1858: St. Paul’s School for Boys

St. Paul’s School for Boys (1858)

Reverend Henry D. Noble was the rector of St. Paul’s Episcopal Church when the school was started in the basement of the church. In 1858, a schoolhouse (pictured here) was built on Longmeadow Hill Road. The school consisted of the schoolhouse or academy and Rev. Noble’s residence. His residence is the house just north of the schoolhouse. Rev. Noble was the headmaster of the school until his death in 1868. His wife ran the school for a short time following his death.

St. Paul’s brochure described Brookfield as being “ quiet, retired, elevated, remarkably healthful and free from those temptations which are necessarily incident to populace places.” In 1867 it cost $300.00/year (or $100 a session). This included board, tuition, washing, fuel, and lights. There were no extra charges except for music and $1/session pew rent at St. Paul’s Episcopal Church. Each child was required to provide: towels, napkins and napkin rings, a silver fork, hair, tooth and shoe brushes, rubbers and an umbrella.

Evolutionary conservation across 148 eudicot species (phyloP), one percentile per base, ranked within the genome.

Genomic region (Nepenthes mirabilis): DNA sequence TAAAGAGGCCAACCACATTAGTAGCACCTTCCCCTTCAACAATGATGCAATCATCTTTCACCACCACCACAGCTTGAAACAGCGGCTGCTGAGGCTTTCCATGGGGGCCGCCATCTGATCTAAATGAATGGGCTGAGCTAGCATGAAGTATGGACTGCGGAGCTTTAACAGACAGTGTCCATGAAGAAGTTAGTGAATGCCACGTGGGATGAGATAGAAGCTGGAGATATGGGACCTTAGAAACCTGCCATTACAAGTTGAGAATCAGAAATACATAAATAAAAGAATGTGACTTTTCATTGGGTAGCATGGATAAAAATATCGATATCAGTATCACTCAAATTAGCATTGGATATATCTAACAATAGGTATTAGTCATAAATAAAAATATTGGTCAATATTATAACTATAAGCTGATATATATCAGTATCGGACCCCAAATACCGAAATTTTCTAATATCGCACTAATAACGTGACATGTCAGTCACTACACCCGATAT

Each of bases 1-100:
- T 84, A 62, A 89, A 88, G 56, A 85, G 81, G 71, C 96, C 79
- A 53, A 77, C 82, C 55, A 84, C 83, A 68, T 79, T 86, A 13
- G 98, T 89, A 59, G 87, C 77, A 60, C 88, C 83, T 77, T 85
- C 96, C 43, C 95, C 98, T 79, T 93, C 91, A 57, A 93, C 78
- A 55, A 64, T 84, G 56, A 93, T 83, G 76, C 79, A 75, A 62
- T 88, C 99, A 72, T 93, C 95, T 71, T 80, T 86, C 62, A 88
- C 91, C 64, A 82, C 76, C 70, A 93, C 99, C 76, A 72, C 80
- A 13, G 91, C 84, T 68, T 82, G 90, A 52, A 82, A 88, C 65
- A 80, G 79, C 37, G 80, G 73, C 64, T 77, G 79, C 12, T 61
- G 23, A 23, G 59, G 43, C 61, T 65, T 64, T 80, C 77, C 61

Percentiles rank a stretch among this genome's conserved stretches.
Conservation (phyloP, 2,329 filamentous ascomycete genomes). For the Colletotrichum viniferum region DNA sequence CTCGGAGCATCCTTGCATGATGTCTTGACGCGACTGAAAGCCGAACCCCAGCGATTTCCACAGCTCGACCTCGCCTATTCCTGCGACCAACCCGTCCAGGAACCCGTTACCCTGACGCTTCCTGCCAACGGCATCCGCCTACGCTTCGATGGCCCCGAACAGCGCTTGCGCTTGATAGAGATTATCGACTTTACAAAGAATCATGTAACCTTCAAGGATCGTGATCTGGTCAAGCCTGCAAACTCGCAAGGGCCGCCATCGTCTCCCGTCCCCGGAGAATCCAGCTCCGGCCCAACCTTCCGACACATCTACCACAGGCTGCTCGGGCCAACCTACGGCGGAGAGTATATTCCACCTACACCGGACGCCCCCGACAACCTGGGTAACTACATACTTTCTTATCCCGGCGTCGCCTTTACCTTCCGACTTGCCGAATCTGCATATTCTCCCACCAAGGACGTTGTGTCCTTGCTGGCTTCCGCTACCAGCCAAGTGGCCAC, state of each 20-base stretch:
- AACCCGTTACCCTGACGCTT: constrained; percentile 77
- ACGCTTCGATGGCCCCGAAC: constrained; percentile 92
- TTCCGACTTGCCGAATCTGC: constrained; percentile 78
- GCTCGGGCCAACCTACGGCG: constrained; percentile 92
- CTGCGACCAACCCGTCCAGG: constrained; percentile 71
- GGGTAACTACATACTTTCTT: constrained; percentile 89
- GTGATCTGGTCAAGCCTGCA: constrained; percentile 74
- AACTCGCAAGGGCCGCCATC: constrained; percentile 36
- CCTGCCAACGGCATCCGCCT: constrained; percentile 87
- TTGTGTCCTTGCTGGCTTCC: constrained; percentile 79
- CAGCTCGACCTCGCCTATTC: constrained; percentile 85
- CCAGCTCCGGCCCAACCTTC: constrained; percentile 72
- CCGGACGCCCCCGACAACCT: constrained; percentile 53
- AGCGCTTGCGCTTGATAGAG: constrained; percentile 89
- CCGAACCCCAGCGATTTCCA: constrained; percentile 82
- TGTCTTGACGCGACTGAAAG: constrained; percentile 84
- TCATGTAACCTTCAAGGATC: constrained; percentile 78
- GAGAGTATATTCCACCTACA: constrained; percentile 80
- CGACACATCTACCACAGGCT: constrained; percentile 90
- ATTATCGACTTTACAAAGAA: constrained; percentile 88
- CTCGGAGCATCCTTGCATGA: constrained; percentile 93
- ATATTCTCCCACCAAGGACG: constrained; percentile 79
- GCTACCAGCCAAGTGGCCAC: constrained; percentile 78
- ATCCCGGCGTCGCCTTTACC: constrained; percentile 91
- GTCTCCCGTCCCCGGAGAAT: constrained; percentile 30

Students were taught English, the Classics, French and courses “fitting boys for college or for business life.” There was also a skating pond on the property for recreational use. Both of these buildings are now private homes.